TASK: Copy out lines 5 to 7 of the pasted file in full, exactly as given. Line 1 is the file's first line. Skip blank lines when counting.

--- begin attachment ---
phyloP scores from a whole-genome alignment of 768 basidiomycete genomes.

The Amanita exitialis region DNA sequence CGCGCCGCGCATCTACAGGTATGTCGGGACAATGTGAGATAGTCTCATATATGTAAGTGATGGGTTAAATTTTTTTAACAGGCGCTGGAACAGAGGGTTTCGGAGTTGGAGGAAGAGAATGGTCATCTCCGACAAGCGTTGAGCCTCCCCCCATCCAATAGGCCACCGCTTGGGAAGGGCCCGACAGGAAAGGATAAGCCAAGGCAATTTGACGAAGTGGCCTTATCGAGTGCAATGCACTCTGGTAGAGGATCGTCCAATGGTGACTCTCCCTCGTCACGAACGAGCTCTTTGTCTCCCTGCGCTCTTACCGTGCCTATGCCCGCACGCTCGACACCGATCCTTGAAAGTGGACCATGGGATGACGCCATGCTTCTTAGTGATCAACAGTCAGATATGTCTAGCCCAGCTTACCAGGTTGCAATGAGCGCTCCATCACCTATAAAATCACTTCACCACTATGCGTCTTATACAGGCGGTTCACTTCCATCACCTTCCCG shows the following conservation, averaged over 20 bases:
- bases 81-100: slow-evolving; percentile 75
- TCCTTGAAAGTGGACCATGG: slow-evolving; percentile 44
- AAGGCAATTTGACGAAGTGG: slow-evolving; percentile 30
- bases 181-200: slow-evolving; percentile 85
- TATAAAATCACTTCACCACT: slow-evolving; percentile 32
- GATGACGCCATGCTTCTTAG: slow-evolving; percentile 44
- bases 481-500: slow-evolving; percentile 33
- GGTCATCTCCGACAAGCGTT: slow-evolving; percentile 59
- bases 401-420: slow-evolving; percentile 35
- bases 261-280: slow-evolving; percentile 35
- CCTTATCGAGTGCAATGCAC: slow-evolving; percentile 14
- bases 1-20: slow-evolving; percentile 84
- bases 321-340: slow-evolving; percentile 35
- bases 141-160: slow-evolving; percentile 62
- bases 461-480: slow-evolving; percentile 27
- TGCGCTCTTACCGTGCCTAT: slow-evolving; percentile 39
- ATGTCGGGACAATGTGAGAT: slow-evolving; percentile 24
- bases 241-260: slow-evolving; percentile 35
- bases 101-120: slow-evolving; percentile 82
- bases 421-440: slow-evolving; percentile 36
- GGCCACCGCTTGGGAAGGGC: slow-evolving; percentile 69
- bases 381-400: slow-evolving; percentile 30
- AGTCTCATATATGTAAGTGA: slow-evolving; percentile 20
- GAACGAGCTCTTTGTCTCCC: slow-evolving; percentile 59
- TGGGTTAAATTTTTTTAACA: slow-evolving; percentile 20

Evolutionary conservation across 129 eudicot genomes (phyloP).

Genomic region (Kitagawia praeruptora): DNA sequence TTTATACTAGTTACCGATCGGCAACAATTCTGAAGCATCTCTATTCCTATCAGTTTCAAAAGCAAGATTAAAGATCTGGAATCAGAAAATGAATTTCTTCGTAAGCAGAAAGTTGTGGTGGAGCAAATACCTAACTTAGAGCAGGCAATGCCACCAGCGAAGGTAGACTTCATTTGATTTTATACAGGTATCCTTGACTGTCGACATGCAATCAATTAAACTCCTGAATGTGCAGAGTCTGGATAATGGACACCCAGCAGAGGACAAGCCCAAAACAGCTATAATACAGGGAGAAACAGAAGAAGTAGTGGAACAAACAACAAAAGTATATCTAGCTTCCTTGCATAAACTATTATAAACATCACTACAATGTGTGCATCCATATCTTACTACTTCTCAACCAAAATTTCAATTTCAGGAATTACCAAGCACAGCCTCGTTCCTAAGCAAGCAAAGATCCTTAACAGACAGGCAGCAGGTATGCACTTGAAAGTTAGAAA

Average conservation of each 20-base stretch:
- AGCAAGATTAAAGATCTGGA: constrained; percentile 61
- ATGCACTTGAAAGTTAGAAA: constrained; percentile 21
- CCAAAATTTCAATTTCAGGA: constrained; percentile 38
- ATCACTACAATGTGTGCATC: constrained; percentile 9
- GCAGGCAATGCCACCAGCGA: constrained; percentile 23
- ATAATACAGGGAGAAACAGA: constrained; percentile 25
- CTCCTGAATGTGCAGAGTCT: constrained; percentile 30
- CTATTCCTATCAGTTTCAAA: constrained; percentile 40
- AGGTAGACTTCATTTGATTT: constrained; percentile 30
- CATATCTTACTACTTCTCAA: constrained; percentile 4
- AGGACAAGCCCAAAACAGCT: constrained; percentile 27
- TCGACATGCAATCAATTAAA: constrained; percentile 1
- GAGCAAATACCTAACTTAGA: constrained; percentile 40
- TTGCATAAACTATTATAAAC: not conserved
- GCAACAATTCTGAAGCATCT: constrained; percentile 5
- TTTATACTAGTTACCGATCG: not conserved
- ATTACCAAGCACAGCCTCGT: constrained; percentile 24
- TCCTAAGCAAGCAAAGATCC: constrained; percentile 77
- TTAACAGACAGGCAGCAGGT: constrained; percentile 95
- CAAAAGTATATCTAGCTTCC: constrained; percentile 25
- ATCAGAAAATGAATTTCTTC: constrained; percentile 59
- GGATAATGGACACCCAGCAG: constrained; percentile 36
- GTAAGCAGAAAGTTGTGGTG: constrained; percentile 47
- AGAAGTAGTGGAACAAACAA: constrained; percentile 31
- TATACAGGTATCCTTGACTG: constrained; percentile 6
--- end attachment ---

- AAGGCAATTTGACGAAGTGG: slow-evolving; percentile 30
- bases 181-200: slow-evolving; percentile 85
- TATAAAATCACTTCACCACT: slow-evolving; percentile 32